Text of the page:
A post from Advent IM Security Consultant, Chris Cope.
Do you use Microsoft Internet Explorer? Are you using a version of Windows older than 8.1? If the answer to these questions is yes ,or even don’t know, then you need to keep on reading.
On 12 January 2016, Microsoft will only provide security updates to Internet Explorer 11; previous versions will no longer be supported. Version 11 is the last release of Microsoft’s long running Internet Explorer browser, with Microsoft Edge now supplied by default on newer versions of Windows, version 10 onwards. Internet Explorer 11 was made available for Windows 8.1 on 17 October 2013 and on 7 November 2013 for Windows 7, but for users who have been running Windows 7 for some time, an older version of Internet Explorer may be installed, which could include versions 8, 9 and 10. If you are using Microsoft Vista, or earlier, then you will definitely have a version of Internet Explorer which will no longer be supported.
What does this mean for home users and organisations? Security updates from vendors such as Microsoft aim to deal with software vulnerabilities that are present in a wide range of applications. Many applications are released with vulnerabilities which aren’t identified until after their official release, or become apparent following other in-service updates. The vulnerabilities are identified by either the vendor company, or a third party, and the race is then on to ensure that the vulnerability can be patched before it is exploited by an attacker. These vulnerabilities can lead to a number of attacks, including buffer overflows, remote code execution and privilege escalation. All of these attacks should be avoided by anyone who is serious about keeping their company, or personal, IT systems secure.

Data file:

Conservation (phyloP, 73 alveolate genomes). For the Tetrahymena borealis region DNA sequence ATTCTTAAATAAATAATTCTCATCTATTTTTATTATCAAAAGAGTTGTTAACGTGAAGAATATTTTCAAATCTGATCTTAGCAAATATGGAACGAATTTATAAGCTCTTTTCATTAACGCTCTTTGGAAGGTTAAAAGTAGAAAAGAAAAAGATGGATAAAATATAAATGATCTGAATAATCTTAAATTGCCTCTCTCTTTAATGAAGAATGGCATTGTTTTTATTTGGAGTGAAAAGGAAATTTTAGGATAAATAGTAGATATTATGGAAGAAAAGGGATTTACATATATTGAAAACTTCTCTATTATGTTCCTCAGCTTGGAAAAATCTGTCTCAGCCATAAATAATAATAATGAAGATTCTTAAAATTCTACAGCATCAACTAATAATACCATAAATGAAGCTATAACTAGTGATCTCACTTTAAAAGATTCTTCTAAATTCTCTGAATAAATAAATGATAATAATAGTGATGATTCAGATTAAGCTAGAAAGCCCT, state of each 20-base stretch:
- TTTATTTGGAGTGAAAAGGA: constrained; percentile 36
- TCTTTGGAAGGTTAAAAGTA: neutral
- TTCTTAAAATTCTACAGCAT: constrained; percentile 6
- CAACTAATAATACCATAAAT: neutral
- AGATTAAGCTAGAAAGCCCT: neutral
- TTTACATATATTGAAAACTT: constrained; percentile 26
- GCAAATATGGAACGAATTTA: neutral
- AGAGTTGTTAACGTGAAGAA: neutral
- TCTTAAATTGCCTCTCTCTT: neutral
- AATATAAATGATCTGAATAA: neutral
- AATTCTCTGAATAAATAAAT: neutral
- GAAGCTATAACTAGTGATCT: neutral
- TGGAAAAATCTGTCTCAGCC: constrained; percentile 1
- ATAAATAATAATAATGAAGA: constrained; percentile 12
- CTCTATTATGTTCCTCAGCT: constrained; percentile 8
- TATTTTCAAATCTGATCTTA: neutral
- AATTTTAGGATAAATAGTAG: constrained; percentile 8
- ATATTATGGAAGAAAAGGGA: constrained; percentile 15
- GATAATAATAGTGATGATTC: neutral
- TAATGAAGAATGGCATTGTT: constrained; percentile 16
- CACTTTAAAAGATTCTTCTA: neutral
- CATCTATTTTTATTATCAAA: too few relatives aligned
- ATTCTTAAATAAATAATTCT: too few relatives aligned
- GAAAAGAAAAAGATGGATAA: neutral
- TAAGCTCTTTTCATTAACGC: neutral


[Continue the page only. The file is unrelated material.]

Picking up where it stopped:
Without enduring support from Microsoft, any future vulnerabilities in Internet Explorer Version 8, 9 and 10 will not be treated. It would be wrong to assume that just because Internet Explorer has been in-service for a significant amount of time, all the vulnerabilities would have been identified and patched by now. Vulnerabilities are routinely discovered on older, as well as newer, software.
So what do you need to do about this? Organisations should confirm that if Internet Explorer is installed, it has been updated to Version 11. Home users should do the same. If you are using a Windows operating system that is older than 8.1, then it is highly likely that you are using an older version of Internet Explorer. Visiting the Microsoft website will enable you to confirm the Internet Explorer version and upgrade, you can also check yourself by opening the browser, finding settings and clicking on ‘About Internet Explorer’. If you have an older version, then upgrades are available from the Microsoft website. Even if you don’t use Internet Explorer, if you have a Windows based computer, it is highly likely that Internet Explorer has been installed, even if another browser has been installed afterwards and is now used by default. Even software which isn’t used can be a vulnerability which an attacker can exploit. Some organisations may find it difficult to update a particular piece of software across a network in a short time frame. If Internet Explorer cannot be upgraded to version 11 by the 12th, then the potential risks that the organisation now faces should be properly assessed, with mitigating actions put in place.